A National Research Council (NRC) 2008 report on a conference on Emerging Cognitive Neuroscience and Related Technologies examined briefly what it characterized as a “contemporary problem,” the possibility of doing research on “war on terror” detainees, removed by the U.S. government from Geneva protections against experiments done on prisoners of war.
In a section of the report that looked at the “Cultural and Ethical Underpinnings of Social Neuroscience,” the report’s authors examined the “Ethical Implications” of these new technologies. The section explored the birth of the new field of bioethics, in response to the scandalous revelations of the Tuskegee experiments. The report noted that “On the whole, however, the system of protections for human research subjects is not well designed to capture instances of intentional wrongdoing,” providing “rather… guidance for well-motivated investigators who wish to be in compliance with regulatory requirements and practice standards.”
The report further described the history surrounding the importance of the rules that constitute the need for informed consent of research participants, and how the Nazi-era experiments led to the Nuremberg principle that “The voluntary consent of the human subject is absolutely essential.” While claiming the current “formal procedures in place for the use of military personnel in medical experiments” are “stringent,” that doesn’t imply “that no abuses can occur, nor that convenient alternative frameworks (such as field testing) cannot be used to circumvent the research rules, but only that the official policies and procedures in the military are rigorous.”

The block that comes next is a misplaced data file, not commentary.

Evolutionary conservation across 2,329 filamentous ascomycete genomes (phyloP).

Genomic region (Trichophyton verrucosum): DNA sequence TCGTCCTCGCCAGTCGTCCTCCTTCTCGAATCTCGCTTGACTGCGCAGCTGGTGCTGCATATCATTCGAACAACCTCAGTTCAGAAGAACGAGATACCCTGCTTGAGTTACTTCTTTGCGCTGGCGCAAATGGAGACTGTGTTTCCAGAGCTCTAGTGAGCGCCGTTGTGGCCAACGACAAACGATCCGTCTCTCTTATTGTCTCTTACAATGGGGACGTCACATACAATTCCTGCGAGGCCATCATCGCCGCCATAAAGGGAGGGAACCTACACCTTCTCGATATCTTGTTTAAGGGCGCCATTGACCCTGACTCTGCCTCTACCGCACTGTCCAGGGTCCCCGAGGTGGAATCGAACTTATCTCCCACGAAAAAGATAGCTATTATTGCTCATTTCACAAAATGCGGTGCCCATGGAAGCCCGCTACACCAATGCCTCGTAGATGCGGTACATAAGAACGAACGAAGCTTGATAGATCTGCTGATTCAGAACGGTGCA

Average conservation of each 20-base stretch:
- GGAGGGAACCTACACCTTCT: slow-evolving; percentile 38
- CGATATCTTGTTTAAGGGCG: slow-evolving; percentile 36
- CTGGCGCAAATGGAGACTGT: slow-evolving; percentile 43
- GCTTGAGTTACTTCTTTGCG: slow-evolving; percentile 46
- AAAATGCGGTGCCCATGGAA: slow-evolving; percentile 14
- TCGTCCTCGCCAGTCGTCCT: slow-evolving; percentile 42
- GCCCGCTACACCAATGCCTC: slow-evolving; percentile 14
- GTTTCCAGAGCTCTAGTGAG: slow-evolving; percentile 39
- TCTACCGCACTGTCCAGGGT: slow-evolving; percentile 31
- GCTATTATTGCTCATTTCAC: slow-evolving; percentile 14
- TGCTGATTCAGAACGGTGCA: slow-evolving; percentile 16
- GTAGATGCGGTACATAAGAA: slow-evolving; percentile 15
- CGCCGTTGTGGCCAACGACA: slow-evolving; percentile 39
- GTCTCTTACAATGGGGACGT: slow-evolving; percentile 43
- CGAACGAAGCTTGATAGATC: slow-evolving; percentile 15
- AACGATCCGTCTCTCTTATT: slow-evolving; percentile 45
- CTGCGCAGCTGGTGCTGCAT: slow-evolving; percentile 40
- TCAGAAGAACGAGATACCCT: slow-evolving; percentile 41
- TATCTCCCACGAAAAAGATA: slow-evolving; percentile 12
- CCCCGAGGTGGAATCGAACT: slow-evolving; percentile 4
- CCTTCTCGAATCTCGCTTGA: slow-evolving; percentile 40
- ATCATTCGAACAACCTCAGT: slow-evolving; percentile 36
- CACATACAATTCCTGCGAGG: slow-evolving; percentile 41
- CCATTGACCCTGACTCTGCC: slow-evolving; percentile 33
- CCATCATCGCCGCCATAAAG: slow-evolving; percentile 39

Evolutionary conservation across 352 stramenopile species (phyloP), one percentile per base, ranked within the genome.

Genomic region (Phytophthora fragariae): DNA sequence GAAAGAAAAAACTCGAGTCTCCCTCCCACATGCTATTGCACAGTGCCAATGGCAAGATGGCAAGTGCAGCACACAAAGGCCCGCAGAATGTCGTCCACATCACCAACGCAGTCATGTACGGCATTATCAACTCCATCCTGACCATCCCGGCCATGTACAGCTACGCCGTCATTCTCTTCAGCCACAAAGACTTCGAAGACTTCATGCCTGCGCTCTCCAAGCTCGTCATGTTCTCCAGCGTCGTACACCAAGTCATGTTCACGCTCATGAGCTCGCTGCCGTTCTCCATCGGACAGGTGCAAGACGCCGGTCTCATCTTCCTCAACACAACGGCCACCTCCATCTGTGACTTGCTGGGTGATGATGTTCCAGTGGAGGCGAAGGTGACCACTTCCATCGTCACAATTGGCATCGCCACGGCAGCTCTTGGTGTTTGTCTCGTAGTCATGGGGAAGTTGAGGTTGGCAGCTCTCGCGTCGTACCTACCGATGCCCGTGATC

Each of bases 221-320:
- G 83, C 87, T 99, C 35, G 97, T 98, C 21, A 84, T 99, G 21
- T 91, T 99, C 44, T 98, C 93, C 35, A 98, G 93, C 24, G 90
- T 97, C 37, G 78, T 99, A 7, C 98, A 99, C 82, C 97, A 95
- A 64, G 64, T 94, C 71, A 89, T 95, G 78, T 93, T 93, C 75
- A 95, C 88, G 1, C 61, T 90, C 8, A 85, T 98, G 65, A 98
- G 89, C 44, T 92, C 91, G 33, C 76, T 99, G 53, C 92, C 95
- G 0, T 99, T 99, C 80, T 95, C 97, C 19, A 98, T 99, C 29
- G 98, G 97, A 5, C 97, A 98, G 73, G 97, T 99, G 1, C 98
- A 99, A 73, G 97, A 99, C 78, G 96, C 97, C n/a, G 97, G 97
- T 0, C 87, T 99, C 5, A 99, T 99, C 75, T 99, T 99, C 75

But even with such supposedly “rigorous” policies, the report’s authors see a problem. They ominously ask whether “classified research can ever be ethically sound inasmuch as it lacks transparency, such as in the form of public accountability. For example, if a member of an ethics review board disagrees with a majority decision involving a classified human experiment, that member would be unable to engage in a public protest of that decision.”
At this point in the discussion, another interesting, and even more ominous question rises up before the NSC panel (emphasis added):
A contemporary problem is the status of detainees at military installations who are suspects in the war on terrorism. Presumably, the ethical standards that apply to all human research subjects should apply to them as well. But if they are not protected by the provisions of the Geneva protocols for prisoners of war, the question would be whether as potential research subjects they are nonetheless protected by other international conventions, such as the Universal Declaration of Human Rights (United Nations, 1948). Those technical questions of international law are beyond the scope of this report.
Why should the question of research on detainees arise in this discussion at all?
Evidence of Military Research and Experimentation on Detainees